How Lie Detector Works and Its Use

In some situations where the police or other parties are involved, a person needs to be looked at in a special way to determine if what they say is true. It can’t be done by guessing or guessing if you want valid results or if what you say is not a lie. But you need a special “lie detector” tool to do that.

A lie detector or lie detector is a polygraph measuring device that can track how a person’s heart rate, blood pressure, breathing, and skin conductivity change when asked a question and then answered.

History says that the lie detector was first made in 1902 and is still being updated to make it more modern. Since 1924, when the police investigated and questioned people, they have used lie detectors to find out if they are telling the truth.

A piece of graph paper shows the results of a lie detector test. The lie detector test itself takes about an hour and a half.

Most people still don’t know how lie detectors are used or how they work because this thing can’t be sold on the market and is only used by a few people.

Here’s an explanation of how a lie detector or a lie detector works.

How Lie Detector Works and Its Use

As we’ve already discussed, the lie detector uses important body parts like the heart rate, breathing, and skin response. For this, the body needs to be connected to a number of sensors that can tell if any of the body’s three parts are changing strangely.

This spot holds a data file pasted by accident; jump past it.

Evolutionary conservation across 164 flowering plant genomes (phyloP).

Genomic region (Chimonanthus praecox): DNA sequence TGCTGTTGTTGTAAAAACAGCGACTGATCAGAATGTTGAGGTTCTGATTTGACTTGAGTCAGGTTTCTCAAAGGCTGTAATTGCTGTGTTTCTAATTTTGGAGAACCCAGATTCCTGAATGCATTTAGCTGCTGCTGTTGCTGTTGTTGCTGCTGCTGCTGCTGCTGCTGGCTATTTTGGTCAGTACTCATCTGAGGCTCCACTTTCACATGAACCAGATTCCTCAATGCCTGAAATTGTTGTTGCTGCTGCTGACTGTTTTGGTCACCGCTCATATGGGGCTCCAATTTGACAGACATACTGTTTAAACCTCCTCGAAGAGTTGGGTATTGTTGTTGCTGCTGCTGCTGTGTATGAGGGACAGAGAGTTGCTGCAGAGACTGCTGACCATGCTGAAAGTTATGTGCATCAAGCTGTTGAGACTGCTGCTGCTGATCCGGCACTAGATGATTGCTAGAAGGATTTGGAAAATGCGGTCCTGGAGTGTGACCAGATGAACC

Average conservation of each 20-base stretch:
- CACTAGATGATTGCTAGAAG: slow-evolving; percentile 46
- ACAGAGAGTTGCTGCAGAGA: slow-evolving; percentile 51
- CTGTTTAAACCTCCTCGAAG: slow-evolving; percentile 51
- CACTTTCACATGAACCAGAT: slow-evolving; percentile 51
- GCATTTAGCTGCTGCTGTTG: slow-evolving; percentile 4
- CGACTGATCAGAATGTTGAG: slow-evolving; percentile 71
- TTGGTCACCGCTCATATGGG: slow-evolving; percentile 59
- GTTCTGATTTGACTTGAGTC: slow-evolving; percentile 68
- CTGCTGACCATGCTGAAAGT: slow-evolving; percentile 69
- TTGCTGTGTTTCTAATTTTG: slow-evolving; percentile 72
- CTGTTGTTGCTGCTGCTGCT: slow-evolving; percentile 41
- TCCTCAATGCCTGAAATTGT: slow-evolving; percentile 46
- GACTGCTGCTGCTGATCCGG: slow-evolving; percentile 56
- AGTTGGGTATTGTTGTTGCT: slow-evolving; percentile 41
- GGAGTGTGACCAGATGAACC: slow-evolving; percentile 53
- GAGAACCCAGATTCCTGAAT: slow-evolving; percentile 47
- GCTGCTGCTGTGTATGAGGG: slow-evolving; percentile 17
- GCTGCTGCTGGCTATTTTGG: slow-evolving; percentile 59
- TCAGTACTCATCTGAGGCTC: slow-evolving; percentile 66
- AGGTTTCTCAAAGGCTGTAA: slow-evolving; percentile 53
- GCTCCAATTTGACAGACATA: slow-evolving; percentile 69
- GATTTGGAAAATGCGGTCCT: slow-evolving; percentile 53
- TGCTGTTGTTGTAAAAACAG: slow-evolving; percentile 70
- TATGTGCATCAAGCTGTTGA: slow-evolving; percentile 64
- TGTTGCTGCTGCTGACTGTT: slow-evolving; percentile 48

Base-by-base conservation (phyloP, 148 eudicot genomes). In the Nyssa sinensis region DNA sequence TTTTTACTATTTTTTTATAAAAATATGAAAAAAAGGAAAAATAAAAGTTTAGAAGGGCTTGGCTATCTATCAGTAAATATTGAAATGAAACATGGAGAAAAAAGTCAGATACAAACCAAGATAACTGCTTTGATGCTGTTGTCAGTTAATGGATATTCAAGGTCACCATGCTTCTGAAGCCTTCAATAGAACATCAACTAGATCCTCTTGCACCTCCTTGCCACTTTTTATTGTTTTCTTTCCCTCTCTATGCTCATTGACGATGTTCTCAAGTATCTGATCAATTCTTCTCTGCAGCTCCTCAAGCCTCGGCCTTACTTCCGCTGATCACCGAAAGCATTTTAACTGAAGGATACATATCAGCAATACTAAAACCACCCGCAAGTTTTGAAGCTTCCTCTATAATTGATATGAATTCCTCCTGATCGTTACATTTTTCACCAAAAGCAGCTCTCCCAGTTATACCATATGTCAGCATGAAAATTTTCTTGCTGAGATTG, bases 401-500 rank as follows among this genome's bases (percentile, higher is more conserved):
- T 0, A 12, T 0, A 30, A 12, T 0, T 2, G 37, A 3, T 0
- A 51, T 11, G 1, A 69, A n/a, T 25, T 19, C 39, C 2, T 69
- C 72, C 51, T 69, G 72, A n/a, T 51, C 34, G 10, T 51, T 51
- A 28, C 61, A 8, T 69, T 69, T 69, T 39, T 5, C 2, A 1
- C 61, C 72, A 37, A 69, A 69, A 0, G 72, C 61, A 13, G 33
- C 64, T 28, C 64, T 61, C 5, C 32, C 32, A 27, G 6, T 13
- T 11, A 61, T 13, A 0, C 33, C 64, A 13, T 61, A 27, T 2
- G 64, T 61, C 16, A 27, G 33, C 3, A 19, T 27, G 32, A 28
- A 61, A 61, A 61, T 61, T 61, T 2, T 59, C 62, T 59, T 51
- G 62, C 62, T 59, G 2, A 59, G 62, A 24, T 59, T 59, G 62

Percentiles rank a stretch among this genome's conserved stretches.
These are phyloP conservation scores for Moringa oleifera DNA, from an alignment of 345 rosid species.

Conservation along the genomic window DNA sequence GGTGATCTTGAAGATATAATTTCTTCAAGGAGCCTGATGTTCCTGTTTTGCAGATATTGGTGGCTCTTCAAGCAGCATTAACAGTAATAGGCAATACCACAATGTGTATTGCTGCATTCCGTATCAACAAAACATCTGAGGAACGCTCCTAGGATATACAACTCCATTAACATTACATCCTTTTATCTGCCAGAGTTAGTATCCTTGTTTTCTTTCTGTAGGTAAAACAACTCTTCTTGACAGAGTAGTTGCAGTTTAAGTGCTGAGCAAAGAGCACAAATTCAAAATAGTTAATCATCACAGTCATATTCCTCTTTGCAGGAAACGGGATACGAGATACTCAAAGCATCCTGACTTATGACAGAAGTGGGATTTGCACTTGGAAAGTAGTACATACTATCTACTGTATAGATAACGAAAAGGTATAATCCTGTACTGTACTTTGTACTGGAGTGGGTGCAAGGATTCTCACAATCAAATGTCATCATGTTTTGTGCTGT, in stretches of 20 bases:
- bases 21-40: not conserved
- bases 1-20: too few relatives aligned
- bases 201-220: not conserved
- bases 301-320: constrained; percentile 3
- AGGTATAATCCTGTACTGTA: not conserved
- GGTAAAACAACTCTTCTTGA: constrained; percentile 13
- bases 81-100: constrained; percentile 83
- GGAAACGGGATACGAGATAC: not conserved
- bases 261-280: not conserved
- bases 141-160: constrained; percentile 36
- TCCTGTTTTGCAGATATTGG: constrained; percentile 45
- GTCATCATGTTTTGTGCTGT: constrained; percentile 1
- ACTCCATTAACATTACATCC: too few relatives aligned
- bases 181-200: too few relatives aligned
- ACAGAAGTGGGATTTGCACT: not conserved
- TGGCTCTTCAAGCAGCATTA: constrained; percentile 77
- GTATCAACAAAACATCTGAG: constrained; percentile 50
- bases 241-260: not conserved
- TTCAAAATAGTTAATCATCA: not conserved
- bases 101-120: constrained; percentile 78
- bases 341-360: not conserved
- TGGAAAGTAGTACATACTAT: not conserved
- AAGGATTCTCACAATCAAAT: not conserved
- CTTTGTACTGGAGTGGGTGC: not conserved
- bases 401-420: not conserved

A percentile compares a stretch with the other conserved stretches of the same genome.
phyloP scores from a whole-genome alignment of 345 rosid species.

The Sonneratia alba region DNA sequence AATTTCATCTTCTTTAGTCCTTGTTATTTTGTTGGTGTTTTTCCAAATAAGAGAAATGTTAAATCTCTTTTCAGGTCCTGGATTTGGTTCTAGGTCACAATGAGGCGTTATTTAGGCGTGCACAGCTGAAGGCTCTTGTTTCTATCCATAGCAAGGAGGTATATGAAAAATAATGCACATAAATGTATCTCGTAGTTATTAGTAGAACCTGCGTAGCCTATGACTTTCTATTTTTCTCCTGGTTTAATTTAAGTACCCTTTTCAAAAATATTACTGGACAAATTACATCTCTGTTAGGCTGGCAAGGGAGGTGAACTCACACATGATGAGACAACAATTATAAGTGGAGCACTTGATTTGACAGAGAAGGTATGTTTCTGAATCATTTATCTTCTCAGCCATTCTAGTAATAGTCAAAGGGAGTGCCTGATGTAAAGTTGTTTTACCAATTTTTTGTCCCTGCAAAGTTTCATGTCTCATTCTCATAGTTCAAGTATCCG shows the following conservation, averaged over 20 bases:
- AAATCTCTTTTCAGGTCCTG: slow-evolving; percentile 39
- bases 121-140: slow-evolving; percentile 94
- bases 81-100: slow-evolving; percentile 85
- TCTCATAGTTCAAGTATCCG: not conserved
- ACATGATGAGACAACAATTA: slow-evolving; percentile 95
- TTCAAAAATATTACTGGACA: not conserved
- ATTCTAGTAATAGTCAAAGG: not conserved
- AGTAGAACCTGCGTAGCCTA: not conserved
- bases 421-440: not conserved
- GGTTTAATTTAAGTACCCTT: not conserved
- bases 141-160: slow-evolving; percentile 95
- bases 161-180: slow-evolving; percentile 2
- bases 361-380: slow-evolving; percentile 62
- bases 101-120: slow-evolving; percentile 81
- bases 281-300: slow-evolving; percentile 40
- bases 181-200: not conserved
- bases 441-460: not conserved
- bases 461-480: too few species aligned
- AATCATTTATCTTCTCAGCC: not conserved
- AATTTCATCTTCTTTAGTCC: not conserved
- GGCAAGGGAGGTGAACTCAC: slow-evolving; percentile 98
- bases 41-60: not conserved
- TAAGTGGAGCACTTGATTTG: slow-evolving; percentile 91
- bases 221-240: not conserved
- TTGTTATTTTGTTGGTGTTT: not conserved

The person who was going to take the lie test was put in a room where they could be questioned. Only the examiner (a forensic psychophysiologist) and the person being tested can be in the room.

Later, the person being tested must sit in a special chair. Then, sensors that are linked together by wires are attached to the body. A person being tested has three sensors attached to their body, which are:

  • A pneumograph sensor is a sensor that is attached to the chest and abdomen and is used to measure the rhythm of breathing. The sensor will work as long as there is air in the body and the muscles are moving.
  • The Blood Pressure Cuff sensor is a device that measures changes in blood pressure and heart rate. This sensor is attached to the arm, and the heartbeat or blood flow can be used to find it.
  • This sensor is used to see and measure how much sweat is on the hands. The cabled-together sensor will be attached to the fingers. So, if the person is lying, it will be easy to tell by how much sweat their skin makes.

After these sensors are attached to the body of the person being tested, the examiner will ask several questions about the topic, issue, or case with which the person being tested is having trouble.

The lie detector makes a graph showing whether the answer is true. The graph shows if the answer is true or not. The graph can look like a straight line or go up and down. The graph shows if the person is telling the truth or if they are lying.

Up to 90% of the time, the test results from the lie detector are correct. This shows that a tool for finding out if someone is telling the truth when they say something works very well.

But lie detectors are still debated, especially by psychologists. This is because there is no way to measure how much someone lies with physical or nonphysical tools.

This is backed up by the journal Federal Practitioner, which says that the results of a lie detector can be wrong if the person has an autonomic disorder or is taking certain drugs.

This is what you need to know about how a lie detector works. We hope that the above information can help.